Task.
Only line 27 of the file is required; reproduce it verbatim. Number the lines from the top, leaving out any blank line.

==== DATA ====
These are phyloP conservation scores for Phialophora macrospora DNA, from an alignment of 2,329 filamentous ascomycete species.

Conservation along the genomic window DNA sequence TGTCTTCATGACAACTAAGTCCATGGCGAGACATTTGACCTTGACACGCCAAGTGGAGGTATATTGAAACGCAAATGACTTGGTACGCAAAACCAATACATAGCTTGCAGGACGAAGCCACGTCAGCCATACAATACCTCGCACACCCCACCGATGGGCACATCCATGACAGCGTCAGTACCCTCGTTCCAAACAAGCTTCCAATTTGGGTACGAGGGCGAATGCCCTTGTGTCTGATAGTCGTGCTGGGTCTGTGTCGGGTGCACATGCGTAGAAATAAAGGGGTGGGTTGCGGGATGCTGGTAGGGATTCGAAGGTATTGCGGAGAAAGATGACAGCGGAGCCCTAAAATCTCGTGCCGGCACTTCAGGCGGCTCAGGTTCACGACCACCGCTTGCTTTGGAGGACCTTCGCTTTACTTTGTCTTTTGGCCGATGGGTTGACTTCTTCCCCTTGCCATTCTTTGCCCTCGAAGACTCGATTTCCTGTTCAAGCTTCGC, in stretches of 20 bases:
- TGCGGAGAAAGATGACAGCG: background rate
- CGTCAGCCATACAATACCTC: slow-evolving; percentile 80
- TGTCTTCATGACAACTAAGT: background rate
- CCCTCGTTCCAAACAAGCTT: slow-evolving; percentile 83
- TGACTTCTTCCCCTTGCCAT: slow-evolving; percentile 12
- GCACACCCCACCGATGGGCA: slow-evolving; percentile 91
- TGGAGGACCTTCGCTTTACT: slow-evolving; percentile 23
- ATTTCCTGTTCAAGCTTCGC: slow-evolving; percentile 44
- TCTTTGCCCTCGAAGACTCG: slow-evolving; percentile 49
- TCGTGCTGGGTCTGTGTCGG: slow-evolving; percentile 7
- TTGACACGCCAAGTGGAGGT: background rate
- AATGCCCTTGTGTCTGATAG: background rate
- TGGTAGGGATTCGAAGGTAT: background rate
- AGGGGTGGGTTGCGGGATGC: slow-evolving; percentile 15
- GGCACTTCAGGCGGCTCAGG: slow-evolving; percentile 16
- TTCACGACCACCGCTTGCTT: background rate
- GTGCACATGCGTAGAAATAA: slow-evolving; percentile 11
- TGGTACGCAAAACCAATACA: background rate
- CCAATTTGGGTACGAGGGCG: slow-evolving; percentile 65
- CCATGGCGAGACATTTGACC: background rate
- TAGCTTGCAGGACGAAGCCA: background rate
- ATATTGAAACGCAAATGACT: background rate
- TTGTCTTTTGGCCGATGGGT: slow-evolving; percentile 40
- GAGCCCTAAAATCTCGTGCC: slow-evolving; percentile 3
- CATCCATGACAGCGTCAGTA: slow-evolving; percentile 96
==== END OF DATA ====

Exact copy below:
- CATCCATGACAGCGTCAGTA: slow-evolving; percentile 96